As used herein, the term “homology” when used in relation to nucleic acid sequences refers to a degree of similarity or identity between at least two nucleotide sequences. There may be partial homology or complete homology (i.e., identity). “Sequence identity” refers to a measure of relatedness between two or more nucleotide sequences, expressed as a percentage with reference to the total comparison length. The identity calculation takes into account those nucleotide residues that are identical and in the same relative positions in their respective sequences. A gap, i.e. a position in an alignment where a residue is present in one sequence but not in the other is regards as a position with non-identical residues. A widely used and accepted computer program for performing sequence alignments is CLUSTALW v1.6 (Thompson, et al. Nucl. Acids Res., 22: 4673-4680, 1994).
The term “transgenic” when used in reference to an alga (i.e., a “transgenic alga”) refers to an alga that contains at least one heterologous polynucleotide.
The term “antisense oligonucleotide” refers to an oligonucleotide that binds to target RNA by means of RNA-RNA or RNA-DNA or RNA-PNA (protein nucleic acid) interactions and alters the activity of the target RNA (for a review, see Stein and Cheng, 1993 Science 261, 1004-1012). Typically, antisense molecules are complementary to a target sequence along a single contiguous sequence of the antisense molecule. However, in certain embodiments, antisense oligonucleotide can be complementary to two (or even more) non-contiguous target sequences.
The term “expression”, as used herein, refers to the production of a desired end-product molecule in a target cell. The end-product molecule may be, for example an RNA molecule.
As used herein, the term “transformation” refers to the transfer of molecules, such as, for example, nucleic acids, polynucleotide molecules, vectors, and the like into a target cell(s), and more specifically into the interior of a membrane-enclosed space of a target cell(s). The molecules can be “transformed” into the target cell(s) by any means known to those of skill in the art. Means of “transforming” molecules into a cell include, for example, but are not limited to: heat shock, calcium phosphate transfection, PEI transfection, electroporation, lipofection, gene bombardment, transfection reagent(s), viral-mediated transfer, and the like, or combinations thereof.
As used herein, the term “heterologous” when referred to RNAi molecule is directed to a recombinant DNA or RNA molecule which is introduced to and/or expressed within a target cell. The heterologous RNA molecule may be intact (that is, a full-length molecule) or may be cleaved within the cell at one or more cleavage sites.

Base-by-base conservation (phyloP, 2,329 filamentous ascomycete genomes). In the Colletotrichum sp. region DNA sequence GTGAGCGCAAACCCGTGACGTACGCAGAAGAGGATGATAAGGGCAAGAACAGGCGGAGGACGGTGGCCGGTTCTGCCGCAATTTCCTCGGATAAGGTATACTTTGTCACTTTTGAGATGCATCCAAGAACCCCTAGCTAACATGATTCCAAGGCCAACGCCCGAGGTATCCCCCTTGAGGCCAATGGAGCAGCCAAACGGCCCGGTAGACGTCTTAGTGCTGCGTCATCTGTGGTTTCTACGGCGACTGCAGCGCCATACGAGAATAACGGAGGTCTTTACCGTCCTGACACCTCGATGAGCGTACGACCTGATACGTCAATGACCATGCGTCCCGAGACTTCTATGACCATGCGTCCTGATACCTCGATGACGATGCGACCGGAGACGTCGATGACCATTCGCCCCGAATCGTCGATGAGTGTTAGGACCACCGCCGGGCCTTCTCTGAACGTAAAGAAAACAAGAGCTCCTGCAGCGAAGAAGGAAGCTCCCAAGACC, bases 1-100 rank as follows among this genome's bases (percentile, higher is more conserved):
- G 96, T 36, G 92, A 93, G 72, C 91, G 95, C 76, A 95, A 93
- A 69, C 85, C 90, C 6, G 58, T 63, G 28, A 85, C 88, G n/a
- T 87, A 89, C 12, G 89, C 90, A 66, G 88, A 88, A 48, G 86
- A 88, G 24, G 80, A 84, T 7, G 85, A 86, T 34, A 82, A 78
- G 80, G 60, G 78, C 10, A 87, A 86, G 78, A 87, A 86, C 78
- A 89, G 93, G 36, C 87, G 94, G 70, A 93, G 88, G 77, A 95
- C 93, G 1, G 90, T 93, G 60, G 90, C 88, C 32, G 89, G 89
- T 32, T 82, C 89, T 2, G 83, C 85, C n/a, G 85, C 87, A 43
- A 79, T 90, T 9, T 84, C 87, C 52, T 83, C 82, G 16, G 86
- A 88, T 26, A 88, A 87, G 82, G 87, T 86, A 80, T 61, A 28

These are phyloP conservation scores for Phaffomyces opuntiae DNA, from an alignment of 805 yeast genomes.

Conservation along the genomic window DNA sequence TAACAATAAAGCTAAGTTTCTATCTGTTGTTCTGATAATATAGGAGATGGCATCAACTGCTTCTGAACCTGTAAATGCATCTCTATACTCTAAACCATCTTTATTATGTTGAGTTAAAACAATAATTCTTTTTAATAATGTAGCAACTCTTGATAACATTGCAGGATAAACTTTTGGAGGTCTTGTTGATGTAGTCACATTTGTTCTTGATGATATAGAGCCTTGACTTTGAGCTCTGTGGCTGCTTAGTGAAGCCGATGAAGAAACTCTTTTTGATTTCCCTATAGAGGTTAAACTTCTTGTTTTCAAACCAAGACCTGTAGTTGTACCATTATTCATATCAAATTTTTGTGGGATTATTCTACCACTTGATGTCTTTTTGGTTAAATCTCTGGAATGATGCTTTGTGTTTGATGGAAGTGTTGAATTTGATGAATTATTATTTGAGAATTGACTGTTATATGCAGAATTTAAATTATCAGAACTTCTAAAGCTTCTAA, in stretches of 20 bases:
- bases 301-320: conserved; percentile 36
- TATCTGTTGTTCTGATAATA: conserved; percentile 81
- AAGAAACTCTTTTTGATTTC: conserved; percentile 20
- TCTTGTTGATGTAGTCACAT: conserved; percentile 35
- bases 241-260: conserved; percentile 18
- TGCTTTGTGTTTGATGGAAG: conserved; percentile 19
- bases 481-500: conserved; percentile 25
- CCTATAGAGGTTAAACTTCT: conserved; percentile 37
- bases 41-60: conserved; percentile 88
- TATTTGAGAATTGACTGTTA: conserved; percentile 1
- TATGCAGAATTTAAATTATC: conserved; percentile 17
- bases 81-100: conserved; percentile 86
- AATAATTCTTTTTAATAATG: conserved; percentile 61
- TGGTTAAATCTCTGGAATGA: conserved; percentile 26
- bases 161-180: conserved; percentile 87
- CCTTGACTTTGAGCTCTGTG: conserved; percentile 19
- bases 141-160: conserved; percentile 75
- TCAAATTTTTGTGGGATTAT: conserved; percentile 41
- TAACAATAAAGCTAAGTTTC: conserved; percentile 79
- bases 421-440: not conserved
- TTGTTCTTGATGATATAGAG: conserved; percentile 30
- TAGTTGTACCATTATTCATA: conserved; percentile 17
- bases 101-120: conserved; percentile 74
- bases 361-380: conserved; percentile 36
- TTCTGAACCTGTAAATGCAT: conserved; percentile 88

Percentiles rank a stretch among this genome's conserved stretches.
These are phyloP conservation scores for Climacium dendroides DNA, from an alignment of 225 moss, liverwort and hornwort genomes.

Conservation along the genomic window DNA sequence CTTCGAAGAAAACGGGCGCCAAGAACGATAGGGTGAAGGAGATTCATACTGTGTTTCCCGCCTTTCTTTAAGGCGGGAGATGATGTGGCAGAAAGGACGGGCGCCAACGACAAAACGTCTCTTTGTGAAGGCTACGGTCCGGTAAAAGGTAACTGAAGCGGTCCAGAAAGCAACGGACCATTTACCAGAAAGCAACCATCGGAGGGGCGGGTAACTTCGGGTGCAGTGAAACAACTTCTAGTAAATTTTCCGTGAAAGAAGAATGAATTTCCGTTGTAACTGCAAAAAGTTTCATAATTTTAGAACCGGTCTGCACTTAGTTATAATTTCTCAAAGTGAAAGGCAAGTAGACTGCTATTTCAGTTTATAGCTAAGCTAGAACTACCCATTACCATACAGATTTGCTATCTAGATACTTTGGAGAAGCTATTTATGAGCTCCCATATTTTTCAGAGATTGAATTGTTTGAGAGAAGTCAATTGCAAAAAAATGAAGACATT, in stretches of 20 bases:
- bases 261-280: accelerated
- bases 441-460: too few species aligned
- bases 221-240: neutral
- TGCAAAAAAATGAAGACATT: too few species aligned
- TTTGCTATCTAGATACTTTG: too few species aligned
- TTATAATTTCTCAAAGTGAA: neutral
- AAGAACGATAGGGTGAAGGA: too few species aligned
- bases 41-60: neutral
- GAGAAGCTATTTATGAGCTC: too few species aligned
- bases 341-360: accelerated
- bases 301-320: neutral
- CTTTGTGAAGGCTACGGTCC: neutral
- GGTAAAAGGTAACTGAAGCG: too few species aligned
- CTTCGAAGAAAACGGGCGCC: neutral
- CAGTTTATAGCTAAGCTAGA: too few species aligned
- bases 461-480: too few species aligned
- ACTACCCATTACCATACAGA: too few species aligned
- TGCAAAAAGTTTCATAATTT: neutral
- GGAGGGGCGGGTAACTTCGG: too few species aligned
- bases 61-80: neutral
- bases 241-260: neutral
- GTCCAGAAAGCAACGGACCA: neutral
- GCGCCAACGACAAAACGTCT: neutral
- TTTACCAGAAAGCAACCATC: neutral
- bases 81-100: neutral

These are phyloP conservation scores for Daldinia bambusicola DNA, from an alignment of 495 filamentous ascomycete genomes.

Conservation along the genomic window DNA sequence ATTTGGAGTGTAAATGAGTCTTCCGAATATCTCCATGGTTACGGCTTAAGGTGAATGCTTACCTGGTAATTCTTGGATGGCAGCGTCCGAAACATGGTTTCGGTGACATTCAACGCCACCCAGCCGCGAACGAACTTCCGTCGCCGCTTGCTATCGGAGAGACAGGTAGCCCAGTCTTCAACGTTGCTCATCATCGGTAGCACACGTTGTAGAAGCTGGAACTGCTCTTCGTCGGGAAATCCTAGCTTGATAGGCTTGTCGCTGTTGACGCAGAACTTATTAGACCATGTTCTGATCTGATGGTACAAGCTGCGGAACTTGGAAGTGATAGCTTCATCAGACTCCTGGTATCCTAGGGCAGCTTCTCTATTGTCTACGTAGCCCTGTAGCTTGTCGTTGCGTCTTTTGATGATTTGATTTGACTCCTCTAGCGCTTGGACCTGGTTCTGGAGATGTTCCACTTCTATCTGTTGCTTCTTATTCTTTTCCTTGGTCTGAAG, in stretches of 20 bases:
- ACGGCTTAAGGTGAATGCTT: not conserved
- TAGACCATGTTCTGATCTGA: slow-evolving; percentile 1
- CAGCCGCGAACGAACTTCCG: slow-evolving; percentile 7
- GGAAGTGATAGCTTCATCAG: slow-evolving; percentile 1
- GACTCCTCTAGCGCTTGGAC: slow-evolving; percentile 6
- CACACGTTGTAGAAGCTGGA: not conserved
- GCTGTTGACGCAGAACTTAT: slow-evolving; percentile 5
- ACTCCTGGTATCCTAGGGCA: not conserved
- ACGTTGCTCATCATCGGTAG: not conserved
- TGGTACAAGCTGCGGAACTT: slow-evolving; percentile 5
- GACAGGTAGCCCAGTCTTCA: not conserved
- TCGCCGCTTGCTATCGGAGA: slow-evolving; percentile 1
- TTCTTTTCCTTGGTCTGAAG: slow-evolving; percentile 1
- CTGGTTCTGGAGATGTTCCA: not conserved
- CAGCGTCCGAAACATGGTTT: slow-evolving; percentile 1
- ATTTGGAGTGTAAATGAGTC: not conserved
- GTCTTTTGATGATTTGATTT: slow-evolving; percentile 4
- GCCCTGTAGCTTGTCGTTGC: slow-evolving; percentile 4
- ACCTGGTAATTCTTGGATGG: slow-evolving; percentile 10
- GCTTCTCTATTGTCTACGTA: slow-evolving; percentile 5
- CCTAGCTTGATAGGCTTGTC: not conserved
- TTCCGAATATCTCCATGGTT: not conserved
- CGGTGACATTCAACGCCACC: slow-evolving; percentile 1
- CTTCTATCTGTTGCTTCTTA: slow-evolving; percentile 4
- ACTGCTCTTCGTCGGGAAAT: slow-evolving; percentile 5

As used herein, the term “target nucleic acid” refers to pre-mRNA and mRNA (or portions thereof).
As used herein, the term “heterologous” refers to gene or polynucleotide that originates outside of the organism of concern.
As used herein, the term “edible” refers to a compound or a composition suitable to be eaten as a food. In the context of the present invention, the term encompasses compounds/composition that can be eaten by insects and other plant and/or animal pests.
According to one aspect, the present invention provides a non-propagating transgenic microalga comprising at least one heterologous polynucleotide expressing RNAi molecule, wherein the RNAi molecule is targeted to a polynucleotide present within a xenogeneic organism.
According to certain embodiments, the RNAi molecule silences the expression of the polynucleotide present within the xenogeneic organism when the microalga is consumed by said organism. According to certain embodiments, the polynucleotide present within the xenogeneic organism is endogenous gene of said organism. According to other embodiments, the RNAi molecule is targeted to a gene or part thereof of a parasite or a pathogen of the xenogeneic organism.
According to certain embodiments, the RNAi molecule silences the expression of a polynucleotide present within a xenogeneic organism, wherein the xenogeneic organism is a pathogen of a host organism consuming the microalga.
According to additional embodiments, the RNAi molecule silences the expression of a polynucleotide present within a xenogeneic organism, wherein the xenogeneic organism is fed on a plant, particularly crop plant at least partially covered with the microalga.
According to certain embodiments, the RNAi molecule silences the expression of a polynucleotide present within a xenogeneic organism, wherein the xenogeneic organism is fed on an intervening organism consuming the microalga.
According to certain embodiments, the xenogeneic organism is a plant pest or parasite. According to certain exemplary embodiments, the plant pest is selected from the group presented in Table 1.
TABLE 1
Plant pests
Order Family Genus/Species Affected Plants
Orthoptera Acrididae Schistocerca Perl millet (Pennisetum
gregaria glaucum), maize, sorghum,
barley, rice, pasture grasses,
sugarcane, cotton, fruit
trees, date palms, banana plants,
vegetables and weeds
Acrididae locusta Perl millet
migratoria (Pennisetum glaucum),
maize, sorghum,
barley, rice, pasture grasses,
sugarcane, cotton, fruit trees,
date palms, banana plants,
vegetables and weeds
Lepidoptera Noctuidae Spodoptera Cotton, Cabbage, Capsicum
littoralis
Helicoverpa zea Corn, Tomato, Lettuce, Broccoli
Heliothis Tobacco, Cotton, Soybean,
(genus) Pigeon Pea
Geometridae Trichoplusia ni Brassicaceae crops including
Cabbage, Tomato, Cucumber,
Collard Greens, Potato
Ascotis/ Alfalfa, Citrus, Coffee, Mulberry,
selenaria Peanuts, Tea, Avocado
Plutellidae Plutella/ Cabbage, Radish,
xylostella Horseradish
Gelechiidae Pectinophora Cotton
gossypiella
Scrobipalpa Beet
ocellatella